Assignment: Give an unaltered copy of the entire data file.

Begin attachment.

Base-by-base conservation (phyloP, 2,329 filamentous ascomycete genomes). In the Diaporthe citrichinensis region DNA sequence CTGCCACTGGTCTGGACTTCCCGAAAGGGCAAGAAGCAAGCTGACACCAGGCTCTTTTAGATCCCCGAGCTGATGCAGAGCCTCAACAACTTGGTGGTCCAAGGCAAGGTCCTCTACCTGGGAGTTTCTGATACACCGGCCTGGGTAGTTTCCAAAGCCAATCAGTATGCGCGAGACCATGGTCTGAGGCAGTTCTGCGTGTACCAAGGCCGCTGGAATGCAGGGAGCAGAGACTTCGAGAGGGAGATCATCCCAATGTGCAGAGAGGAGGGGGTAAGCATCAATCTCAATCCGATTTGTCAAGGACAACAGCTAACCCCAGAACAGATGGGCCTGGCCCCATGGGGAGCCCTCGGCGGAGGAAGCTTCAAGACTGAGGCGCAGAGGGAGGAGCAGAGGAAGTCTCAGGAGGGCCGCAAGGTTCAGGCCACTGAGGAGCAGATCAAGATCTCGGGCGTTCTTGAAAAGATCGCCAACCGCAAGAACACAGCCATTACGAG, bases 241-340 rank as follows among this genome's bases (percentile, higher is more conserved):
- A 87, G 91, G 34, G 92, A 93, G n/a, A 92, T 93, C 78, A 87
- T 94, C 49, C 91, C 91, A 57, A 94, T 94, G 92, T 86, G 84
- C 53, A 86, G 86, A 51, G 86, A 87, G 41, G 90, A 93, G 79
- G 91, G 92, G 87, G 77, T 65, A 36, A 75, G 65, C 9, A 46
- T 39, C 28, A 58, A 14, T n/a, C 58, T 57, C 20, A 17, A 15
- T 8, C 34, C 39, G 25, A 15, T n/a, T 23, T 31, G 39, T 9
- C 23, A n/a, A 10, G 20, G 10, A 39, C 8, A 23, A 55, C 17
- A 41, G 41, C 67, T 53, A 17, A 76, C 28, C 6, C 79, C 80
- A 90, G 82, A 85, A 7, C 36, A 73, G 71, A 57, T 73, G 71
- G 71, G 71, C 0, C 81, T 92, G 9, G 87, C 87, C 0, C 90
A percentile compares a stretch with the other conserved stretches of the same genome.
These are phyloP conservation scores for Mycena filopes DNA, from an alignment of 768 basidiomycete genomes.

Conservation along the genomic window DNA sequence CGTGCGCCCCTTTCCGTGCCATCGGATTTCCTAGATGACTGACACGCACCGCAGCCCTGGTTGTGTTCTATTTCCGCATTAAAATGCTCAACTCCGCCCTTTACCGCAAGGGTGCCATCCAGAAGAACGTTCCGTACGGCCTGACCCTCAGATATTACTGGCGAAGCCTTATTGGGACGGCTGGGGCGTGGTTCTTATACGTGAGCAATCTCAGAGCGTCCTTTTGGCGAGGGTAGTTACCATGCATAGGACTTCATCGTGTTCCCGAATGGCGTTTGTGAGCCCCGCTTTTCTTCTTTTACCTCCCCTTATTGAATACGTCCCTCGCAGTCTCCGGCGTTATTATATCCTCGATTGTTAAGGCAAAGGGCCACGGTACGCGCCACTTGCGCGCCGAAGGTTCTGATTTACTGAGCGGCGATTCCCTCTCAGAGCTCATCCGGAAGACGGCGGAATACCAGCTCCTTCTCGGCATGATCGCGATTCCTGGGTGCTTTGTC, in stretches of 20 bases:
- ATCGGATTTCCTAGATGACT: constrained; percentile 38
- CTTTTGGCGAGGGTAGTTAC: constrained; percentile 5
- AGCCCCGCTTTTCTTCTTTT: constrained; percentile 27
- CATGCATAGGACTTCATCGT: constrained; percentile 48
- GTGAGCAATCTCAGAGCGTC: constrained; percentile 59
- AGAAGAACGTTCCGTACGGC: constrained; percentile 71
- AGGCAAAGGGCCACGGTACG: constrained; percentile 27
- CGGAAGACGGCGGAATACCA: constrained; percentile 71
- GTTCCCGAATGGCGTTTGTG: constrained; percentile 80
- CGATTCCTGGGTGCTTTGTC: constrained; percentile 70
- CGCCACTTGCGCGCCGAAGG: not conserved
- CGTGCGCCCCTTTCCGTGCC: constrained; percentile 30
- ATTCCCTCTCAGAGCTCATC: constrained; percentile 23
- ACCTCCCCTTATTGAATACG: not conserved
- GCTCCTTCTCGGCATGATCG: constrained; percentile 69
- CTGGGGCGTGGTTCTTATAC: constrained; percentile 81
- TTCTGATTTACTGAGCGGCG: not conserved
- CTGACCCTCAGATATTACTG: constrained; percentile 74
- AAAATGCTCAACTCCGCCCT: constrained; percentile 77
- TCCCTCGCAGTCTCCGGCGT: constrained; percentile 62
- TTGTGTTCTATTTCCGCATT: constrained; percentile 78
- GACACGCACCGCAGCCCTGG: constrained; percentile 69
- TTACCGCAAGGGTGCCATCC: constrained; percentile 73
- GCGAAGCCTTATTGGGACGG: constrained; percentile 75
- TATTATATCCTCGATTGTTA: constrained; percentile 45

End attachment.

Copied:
Base-by-base conservation (phyloP, 2,329 filamentous ascomycete genomes). In the Diaporthe citrichinensis region DNA sequence CTGCCACTGGTCTGGACTTCCCGAAAGGGCAAGAAGCAAGCTGACACCAGGCTCTTTTAGATCCCCGAGCTGATGCAGAGCCTCAACAACTTGGTGGTCCAAGGCAAGGTCCTCTACCTGGGAGTTTCTGATACACCGGCCTGGGTAGTTTCCAAAGCCAATCAGTATGCGCGAGACCATGGTCTGAGGCAGTTCTGCGTGTACCAAGGCCGCTGGAATGCAGGGAGCAGAGACTTCGAGAGGGAGATCATCCCAATGTGCAGAGAGGAGGGGGTAAGCATCAATCTCAATCCGATTTGTCAAGGACAACAGCTAACCCCAGAACAGATGGGCCTGGCCCCATGGGGAGCCCTCGGCGGAGGAAGCTTCAAGACTGAGGCGCAGAGGGAGGAGCAGAGGAAGTCTCAGGAGGGCCGCAAGGTTCAGGCCACTGAGGAGCAGATCAAGATCTCGGGCGTTCTTGAAAAGATCGCCAACCGCAAGAACACAGCCATTACGAG, bases 241-340 rank as follows among this genome's bases (percentile, higher is more conserved):
- A 87, G 91, G 34, G 92, A 93, G n/a, A 92, T 93, C 78, A 87
- T 94, C 49, C 91, C 91, A 57, A 94, T 94, G 92, T 86, G 84
- C 53, A 86, G 86, A 51, G 86, A 87, G 41, G 90, A 93, G 79
- G 91, G 92, G 87, G 77, T 65, A 36, A 75, G 65, C 9, A 46
- T 39, C 28, A 58, A 14, T n/a, C 58, T 57, C 20, A 17, A 15
- T 8, C 34, C 39, G 25, A 15, T n/a, T 23, T 31, G 39, T 9
- C 23, A n/a, A 10, G 20, G 10, A 39, C 8, A 23, A 55, C 17
- A 41, G 41, C 67, T 53, A 17, A 76, C 28, C 6, C 79, C 80
- A 90, G 82, A 85, A 7, C 36, A 73, G 71, A 57, T 73, G 71
- G 71, G 71, C 0, C 81, T 92, G 9, G 87, C 87, C 0, C 90
A percentile compares a stretch with the other conserved stretches of the same genome.
These are phyloP conservation scores for Mycena filopes DNA, from an alignment of 768 basidiomycete genomes.

Conservation along the genomic window DNA sequence CGTGCGCCCCTTTCCGTGCCATCGGATTTCCTAGATGACTGACACGCACCGCAGCCCTGGTTGTGTTCTATTTCCGCATTAAAATGCTCAACTCCGCCCTTTACCGCAAGGGTGCCATCCAGAAGAACGTTCCGTACGGCCTGACCCTCAGATATTACTGGCGAAGCCTTATTGGGACGGCTGGGGCGTGGTTCTTATACGTGAGCAATCTCAGAGCGTCCTTTTGGCGAGGGTAGTTACCATGCATAGGACTTCATCGTGTTCCCGAATGGCGTTTGTGAGCCCCGCTTTTCTTCTTTTACCTCCCCTTATTGAATACGTCCCTCGCAGTCTCCGGCGTTATTATATCCTCGATTGTTAAGGCAAAGGGCCACGGTACGCGCCACTTGCGCGCCGAAGGTTCTGATTTACTGAGCGGCGATTCCCTCTCAGAGCTCATCCGGAAGACGGCGGAATACCAGCTCCTTCTCGGCATGATCGCGATTCCTGGGTGCTTTGTC, in stretches of 20 bases:
- ATCGGATTTCCTAGATGACT: constrained; percentile 38
- CTTTTGGCGAGGGTAGTTAC: constrained; percentile 5
- AGCCCCGCTTTTCTTCTTTT: constrained; percentile 27
- CATGCATAGGACTTCATCGT: constrained; percentile 48
- GTGAGCAATCTCAGAGCGTC: constrained; percentile 59
- AGAAGAACGTTCCGTACGGC: constrained; percentile 71
- AGGCAAAGGGCCACGGTACG: constrained; percentile 27
- CGGAAGACGGCGGAATACCA: constrained; percentile 71
- GTTCCCGAATGGCGTTTGTG: constrained; percentile 80
- CGATTCCTGGGTGCTTTGTC: constrained; percentile 70
- CGCCACTTGCGCGCCGAAGG: not conserved
- CGTGCGCCCCTTTCCGTGCC: constrained; percentile 30
- ATTCCCTCTCAGAGCTCATC: constrained; percentile 23
- ACCTCCCCTTATTGAATACG: not conserved
- GCTCCTTCTCGGCATGATCG: constrained; percentile 69
- CTGGGGCGTGGTTCTTATAC: constrained; percentile 81
- TTCTGATTTACTGAGCGGCG: not conserved
- CTGACCCTCAGATATTACTG: constrained; percentile 74
- AAAATGCTCAACTCCGCCCT: constrained; percentile 77
- TCCCTCGCAGTCTCCGGCGT: constrained; percentile 62
- TTGTGTTCTATTTCCGCATT: constrained; percentile 78
- GACACGCACCGCAGCCCTGG: constrained; percentile 69
- TTACCGCAAGGGTGCCATCC: constrained; percentile 73
- GCGAAGCCTTATTGGGACGG: constrained; percentile 75
- TATTATATCCTCGATTGTTA: constrained; percentile 45